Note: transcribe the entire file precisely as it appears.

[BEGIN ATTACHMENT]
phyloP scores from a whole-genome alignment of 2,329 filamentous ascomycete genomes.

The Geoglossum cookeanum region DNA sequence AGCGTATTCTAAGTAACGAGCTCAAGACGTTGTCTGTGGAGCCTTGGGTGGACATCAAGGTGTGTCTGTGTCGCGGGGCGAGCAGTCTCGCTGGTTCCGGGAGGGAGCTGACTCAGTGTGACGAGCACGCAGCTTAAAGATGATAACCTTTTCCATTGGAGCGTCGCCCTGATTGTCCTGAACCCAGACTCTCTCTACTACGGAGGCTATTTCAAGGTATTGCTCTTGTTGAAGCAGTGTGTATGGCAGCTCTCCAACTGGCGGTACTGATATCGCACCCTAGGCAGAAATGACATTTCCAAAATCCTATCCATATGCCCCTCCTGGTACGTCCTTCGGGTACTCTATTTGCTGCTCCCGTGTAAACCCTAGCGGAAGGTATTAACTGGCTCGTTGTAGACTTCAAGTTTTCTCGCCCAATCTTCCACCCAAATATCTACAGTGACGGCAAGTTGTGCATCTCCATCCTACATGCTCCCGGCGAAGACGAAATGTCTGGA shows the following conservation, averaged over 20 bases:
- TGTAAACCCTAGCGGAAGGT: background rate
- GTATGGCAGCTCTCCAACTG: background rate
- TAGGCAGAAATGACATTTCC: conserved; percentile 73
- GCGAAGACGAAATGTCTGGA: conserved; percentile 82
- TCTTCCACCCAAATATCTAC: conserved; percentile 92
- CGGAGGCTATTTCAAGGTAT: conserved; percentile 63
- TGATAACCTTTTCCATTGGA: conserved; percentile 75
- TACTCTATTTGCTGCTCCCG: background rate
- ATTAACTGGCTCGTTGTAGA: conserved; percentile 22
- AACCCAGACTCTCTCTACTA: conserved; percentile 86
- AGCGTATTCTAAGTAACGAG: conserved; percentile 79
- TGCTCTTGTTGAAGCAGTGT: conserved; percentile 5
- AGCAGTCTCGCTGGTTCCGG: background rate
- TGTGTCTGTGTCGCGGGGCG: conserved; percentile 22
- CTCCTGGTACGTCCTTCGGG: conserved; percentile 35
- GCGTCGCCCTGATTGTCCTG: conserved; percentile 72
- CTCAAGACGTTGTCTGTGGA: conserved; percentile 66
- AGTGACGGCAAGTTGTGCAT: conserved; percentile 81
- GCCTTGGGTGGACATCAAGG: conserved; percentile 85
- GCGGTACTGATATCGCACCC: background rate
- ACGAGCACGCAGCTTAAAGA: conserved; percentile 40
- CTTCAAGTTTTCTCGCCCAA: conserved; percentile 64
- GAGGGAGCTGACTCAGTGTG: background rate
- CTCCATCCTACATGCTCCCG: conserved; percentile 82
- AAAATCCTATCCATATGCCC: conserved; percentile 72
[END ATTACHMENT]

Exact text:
phyloP scores from a whole-genome alignment of 2,329 filamentous ascomycete genomes.

The Geoglossum cookeanum region DNA sequence AGCGTATTCTAAGTAACGAGCTCAAGACGTTGTCTGTGGAGCCTTGGGTGGACATCAAGGTGTGTCTGTGTCGCGGGGCGAGCAGTCTCGCTGGTTCCGGGAGGGAGCTGACTCAGTGTGACGAGCACGCAGCTTAAAGATGATAACCTTTTCCATTGGAGCGTCGCCCTGATTGTCCTGAACCCAGACTCTCTCTACTACGGAGGCTATTTCAAGGTATTGCTCTTGTTGAAGCAGTGTGTATGGCAGCTCTCCAACTGGCGGTACTGATATCGCACCCTAGGCAGAAATGACATTTCCAAAATCCTATCCATATGCCCCTCCTGGTACGTCCTTCGGGTACTCTATTTGCTGCTCCCGTGTAAACCCTAGCGGAAGGTATTAACTGGCTCGTTGTAGACTTCAAGTTTTCTCGCCCAATCTTCCACCCAAATATCTACAGTGACGGCAAGTTGTGCATCTCCATCCTACATGCTCCCGGCGAAGACGAAATGTCTGGA shows the following conservation, averaged over 20 bases:
- TGTAAACCCTAGCGGAAGGT: background rate
- GTATGGCAGCTCTCCAACTG: background rate
- TAGGCAGAAATGACATTTCC: conserved; percentile 73
- GCGAAGACGAAATGTCTGGA: conserved; percentile 82
- TCTTCCACCCAAATATCTAC: conserved; percentile 92
- CGGAGGCTATTTCAAGGTAT: conserved; percentile 63
- TGATAACCTTTTCCATTGGA: conserved; percentile 75
- TACTCTATTTGCTGCTCCCG: background rate
- ATTAACTGGCTCGTTGTAGA: conserved; percentile 22
- AACCCAGACTCTCTCTACTA: conserved; percentile 86
- AGCGTATTCTAAGTAACGAG: conserved; percentile 79
- TGCTCTTGTTGAAGCAGTGT: conserved; percentile 5
- AGCAGTCTCGCTGGTTCCGG: background rate
- TGTGTCTGTGTCGCGGGGCG: conserved; percentile 22
- CTCCTGGTACGTCCTTCGGG: conserved; percentile 35
- GCGTCGCCCTGATTGTCCTG: conserved; percentile 72
- CTCAAGACGTTGTCTGTGGA: conserved; percentile 66
- AGTGACGGCAAGTTGTGCAT: conserved; percentile 81
- GCCTTGGGTGGACATCAAGG: conserved; percentile 85
- GCGGTACTGATATCGCACCC: background rate
- ACGAGCACGCAGCTTAAAGA: conserved; percentile 40
- CTTCAAGTTTTCTCGCCCAA: conserved; percentile 64
- GAGGGAGCTGACTCAGTGTG: background rate
- CTCCATCCTACATGCTCCCG: conserved; percentile 82
- AAAATCCTATCCATATGCCC: conserved; percentile 72